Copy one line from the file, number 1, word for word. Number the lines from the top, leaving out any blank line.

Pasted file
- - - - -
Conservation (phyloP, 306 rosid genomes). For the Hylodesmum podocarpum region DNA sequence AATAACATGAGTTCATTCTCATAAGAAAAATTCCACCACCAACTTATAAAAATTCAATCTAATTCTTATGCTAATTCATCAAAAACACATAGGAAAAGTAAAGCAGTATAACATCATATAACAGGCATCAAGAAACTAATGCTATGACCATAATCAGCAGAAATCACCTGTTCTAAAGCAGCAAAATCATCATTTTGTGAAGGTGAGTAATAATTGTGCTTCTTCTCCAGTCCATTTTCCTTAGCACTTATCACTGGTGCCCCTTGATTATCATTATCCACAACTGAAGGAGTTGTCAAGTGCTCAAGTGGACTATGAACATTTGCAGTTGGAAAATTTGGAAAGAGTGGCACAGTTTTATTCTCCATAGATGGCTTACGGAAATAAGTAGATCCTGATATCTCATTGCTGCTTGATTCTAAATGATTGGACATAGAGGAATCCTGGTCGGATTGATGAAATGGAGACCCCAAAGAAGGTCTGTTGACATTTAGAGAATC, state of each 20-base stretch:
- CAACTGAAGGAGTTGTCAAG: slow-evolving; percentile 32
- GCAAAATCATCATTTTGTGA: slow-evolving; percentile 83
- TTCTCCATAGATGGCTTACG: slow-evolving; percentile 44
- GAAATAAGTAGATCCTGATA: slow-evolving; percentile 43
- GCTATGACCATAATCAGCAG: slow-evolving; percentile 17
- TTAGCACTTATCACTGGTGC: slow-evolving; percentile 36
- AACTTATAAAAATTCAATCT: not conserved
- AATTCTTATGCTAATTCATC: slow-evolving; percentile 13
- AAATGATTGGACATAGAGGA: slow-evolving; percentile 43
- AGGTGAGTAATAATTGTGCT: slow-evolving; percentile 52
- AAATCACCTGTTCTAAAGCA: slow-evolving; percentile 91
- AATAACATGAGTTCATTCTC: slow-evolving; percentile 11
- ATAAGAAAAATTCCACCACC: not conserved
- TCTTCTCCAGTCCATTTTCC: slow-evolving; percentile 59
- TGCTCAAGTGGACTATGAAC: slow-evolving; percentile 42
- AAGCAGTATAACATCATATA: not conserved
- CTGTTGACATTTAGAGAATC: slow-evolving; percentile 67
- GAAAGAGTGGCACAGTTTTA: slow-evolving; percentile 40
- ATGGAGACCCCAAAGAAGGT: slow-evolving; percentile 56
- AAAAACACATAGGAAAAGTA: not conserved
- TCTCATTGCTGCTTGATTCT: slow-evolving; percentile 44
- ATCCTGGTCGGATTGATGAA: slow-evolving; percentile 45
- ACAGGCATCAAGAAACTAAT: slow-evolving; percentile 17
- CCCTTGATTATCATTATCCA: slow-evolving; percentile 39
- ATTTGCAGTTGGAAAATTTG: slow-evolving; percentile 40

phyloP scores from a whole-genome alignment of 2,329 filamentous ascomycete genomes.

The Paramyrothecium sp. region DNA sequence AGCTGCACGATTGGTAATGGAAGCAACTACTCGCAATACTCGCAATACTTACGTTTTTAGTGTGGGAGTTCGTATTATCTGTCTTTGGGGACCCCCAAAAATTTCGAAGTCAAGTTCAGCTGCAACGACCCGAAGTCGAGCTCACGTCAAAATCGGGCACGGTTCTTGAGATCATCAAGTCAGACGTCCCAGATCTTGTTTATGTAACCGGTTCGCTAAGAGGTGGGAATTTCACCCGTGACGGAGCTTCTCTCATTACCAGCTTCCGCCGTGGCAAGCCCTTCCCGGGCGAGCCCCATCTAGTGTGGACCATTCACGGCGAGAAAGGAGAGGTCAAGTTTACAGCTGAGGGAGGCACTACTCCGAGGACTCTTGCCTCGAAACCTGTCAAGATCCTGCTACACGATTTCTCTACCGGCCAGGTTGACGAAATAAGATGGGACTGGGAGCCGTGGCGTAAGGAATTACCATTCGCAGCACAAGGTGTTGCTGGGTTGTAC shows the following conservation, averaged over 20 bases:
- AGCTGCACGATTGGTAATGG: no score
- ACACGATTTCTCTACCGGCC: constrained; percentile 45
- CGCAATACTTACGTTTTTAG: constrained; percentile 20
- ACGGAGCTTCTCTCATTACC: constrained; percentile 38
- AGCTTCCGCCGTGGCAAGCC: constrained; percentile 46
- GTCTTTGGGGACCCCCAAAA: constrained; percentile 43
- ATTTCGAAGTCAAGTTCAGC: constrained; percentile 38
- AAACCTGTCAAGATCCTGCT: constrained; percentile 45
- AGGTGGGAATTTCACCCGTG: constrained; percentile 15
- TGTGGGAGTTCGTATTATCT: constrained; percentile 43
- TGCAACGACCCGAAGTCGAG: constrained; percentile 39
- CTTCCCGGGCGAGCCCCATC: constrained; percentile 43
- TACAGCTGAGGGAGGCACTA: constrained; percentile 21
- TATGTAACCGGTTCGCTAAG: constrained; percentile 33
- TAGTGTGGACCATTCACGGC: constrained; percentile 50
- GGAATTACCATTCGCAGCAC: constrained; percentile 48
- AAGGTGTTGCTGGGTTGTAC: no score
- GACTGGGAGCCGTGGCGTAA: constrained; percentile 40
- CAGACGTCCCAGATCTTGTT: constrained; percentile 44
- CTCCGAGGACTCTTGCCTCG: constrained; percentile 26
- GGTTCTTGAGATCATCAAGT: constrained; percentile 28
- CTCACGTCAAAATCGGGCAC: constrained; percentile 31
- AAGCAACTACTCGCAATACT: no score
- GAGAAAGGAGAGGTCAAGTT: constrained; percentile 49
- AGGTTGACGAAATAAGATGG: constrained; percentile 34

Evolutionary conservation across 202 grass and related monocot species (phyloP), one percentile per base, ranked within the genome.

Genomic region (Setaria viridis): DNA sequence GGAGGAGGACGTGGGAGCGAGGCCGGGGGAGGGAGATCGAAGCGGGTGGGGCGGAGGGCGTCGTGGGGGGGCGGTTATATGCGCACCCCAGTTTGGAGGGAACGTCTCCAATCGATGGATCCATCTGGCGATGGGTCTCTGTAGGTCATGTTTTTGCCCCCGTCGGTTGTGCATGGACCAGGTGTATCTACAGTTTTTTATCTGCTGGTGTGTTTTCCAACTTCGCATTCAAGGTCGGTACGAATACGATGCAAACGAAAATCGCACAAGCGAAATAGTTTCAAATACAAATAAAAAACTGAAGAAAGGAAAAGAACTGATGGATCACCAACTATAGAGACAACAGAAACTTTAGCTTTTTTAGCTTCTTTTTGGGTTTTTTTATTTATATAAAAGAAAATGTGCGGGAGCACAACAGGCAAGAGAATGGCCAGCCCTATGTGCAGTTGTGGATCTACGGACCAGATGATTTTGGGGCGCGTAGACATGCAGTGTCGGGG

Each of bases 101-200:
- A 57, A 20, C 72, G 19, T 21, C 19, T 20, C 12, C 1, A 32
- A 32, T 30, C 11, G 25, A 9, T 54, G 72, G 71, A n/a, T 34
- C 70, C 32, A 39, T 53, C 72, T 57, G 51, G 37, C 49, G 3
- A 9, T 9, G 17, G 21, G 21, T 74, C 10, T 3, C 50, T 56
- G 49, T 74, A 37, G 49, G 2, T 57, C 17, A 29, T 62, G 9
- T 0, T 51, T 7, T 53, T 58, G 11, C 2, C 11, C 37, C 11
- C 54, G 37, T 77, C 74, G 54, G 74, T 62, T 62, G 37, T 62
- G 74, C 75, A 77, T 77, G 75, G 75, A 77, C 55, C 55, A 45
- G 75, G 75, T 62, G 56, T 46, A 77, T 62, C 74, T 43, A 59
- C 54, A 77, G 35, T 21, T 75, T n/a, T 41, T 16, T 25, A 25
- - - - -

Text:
Conservation (phyloP, 306 rosid genomes). For the Hylodesmum podocarpum region DNA sequence AATAACATGAGTTCATTCTCATAAGAAAAATTCCACCACCAACTTATAAAAATTCAATCTAATTCTTATGCTAATTCATCAAAAACACATAGGAAAAGTAAAGCAGTATAACATCATATAACAGGCATCAAGAAACTAATGCTATGACCATAATCAGCAGAAATCACCTGTTCTAAAGCAGCAAAATCATCATTTTGTGAAGGTGAGTAATAATTGTGCTTCTTCTCCAGTCCATTTTCCTTAGCACTTATCACTGGTGCCCCTTGATTATCATTATCCACAACTGAAGGAGTTGTCAAGTGCTCAAGTGGACTATGAACATTTGCAGTTGGAAAATTTGGAAAGAGTGGCACAGTTTTATTCTCCATAGATGGCTTACGGAAATAAGTAGATCCTGATATCTCATTGCTGCTTGATTCTAAATGATTGGACATAGAGGAATCCTGGTCGGATTGATGAAATGGAGACCCCAAAGAAGGTCTGTTGACATTTAGAGAATC, state of each 20-base stretch: